Sending off the turning point

THE dismissal of Ipswich Town's Icelandic star Hermann Hreidarsson in the 50th minute was the turning point in a tepid and thoroughly disappointing Ipswich Town performance against an under-strength Bradford City at Valley Parade on Saturday.

THE dismissal of Ipswich Town's Icelandic star Hermann Hreidarsson in the 50th minute was the turning point in a tepid and thoroughly disappointing Ipswich Town performance against an under-strength Bradford City at Valley Parade on Saturday.

Hreidarsson feels he was harshly treated. Referee Clive Wilkes is prepared to take a look at the video evidence and, according to Town manager Joe Royle, "will do the right thing".

Hreidarsson appeared to hand-off 17-year-old Simon Francis in typical Rugby Union style. It was certainly not a punch, probably unintentional and did not look particularly violent.

A yellow card would probably have been sufficient punishment had not a similar clumsy incident just before the interval not been taken into consideration.

Gus Uhlenbeek was left holding his face after a clash with Hreidarsson. It was resolved by a free-kick and a handshake. Mr Wilkes lectured Hreidarsson who was perhaps fortunate to escape a booking, especially after his undiplomatic reticence to go over to the referee when signalled.

Maybe it would have been better had the yellow card been shown at that stage. In those circumstances the second offence might never have taken place and, if it did, the two yellow cards would have meant a one-match ban while violent conduct means he will miss three games unless the referee has second thoughts.

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While Ipswich had 11 men on the field they never looked in much danger of defeat although their polished football fizzled out in the final third with home goalkeeper Aidan Davison having precious few shots to save.

Once again Ipswich kept their most likely match winners, Darren Bent and Darren Ambrose, under wraps until the second-half. Had the teenage duo been in action from the outset Ipswich might have been able to take an early grip on the game and rattle a defence held together by the veteran Dutchman Robert Molenaar.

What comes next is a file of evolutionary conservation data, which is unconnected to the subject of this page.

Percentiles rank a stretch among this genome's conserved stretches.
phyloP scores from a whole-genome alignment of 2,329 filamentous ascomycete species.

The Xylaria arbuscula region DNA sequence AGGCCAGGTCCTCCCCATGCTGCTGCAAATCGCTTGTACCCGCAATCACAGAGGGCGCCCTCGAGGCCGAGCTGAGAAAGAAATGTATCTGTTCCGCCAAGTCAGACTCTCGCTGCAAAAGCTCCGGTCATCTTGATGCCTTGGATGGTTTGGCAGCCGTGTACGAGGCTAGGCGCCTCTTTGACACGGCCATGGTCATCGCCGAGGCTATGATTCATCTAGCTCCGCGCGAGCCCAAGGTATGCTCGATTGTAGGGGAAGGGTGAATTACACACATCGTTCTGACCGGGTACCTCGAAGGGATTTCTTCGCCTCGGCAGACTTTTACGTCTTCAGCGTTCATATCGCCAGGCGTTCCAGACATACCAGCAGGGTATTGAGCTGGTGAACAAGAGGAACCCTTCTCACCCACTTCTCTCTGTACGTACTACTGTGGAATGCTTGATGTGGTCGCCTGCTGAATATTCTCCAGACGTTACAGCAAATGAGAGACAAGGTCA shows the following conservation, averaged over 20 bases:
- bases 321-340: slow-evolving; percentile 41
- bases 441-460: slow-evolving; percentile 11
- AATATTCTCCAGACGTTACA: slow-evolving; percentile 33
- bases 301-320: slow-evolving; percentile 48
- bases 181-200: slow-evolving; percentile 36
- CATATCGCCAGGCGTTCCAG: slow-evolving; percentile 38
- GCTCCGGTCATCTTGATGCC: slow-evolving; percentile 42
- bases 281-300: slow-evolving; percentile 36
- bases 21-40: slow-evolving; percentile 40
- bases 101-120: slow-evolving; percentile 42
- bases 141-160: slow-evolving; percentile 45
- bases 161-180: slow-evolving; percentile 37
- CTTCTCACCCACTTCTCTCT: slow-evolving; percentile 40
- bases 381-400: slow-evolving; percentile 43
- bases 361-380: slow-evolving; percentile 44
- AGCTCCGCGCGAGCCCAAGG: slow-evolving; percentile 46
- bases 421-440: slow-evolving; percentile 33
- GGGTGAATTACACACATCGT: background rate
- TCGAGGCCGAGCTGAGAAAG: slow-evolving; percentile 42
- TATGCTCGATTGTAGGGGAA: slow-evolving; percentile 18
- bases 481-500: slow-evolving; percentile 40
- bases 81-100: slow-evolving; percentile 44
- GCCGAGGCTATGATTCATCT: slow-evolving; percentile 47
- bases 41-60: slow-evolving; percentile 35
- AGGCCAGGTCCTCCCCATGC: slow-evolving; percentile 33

Hreidarsson's departure lifted Bradford spirits. Their opening goal came in the 62nd minute after a spell of pressure during which Marcus Bent cleared off the line and 18-year-old Danny Forrest had squandered a couple of good openings.

Lewis Emanuel, who had made an astonishingly quick recovery from a hamstring problem, crossed from the left. Forrest laid the ball back for Claus Jorgensen to rifle home his fifth goal in six games.

Jorgensen, a Dane who arrived on a free transfer from Bournemouth, took Ipswich by surprise, although his current purple patch has been well documented. It was like the Highways Authority not being prepared for a predicted snowfall. Jorgensen might have added a second from an equally clear chance but fired wide.

Bradford added their second goal in the 68th minute when Forrest scored from close range after Mark Bower had nodded the ball down into his path following more impressive work from Emanuel who had become a real danger down the left. It became a memorable league debut for the teenager who later expressed his gratitude to Ashley Ward for talking him through the game.

Now Ipswich, who never abandoned their attacking ideas, faced a massive task but there was enough quality on the field for visiting supporters to expect a positive response.

Darren Bent, put through by Jermaine Wright, looked to have pulled a goal back in the 77th minute but his shot struck the underside of the bar. Had Ipswich scored at that stage they might have saved the day.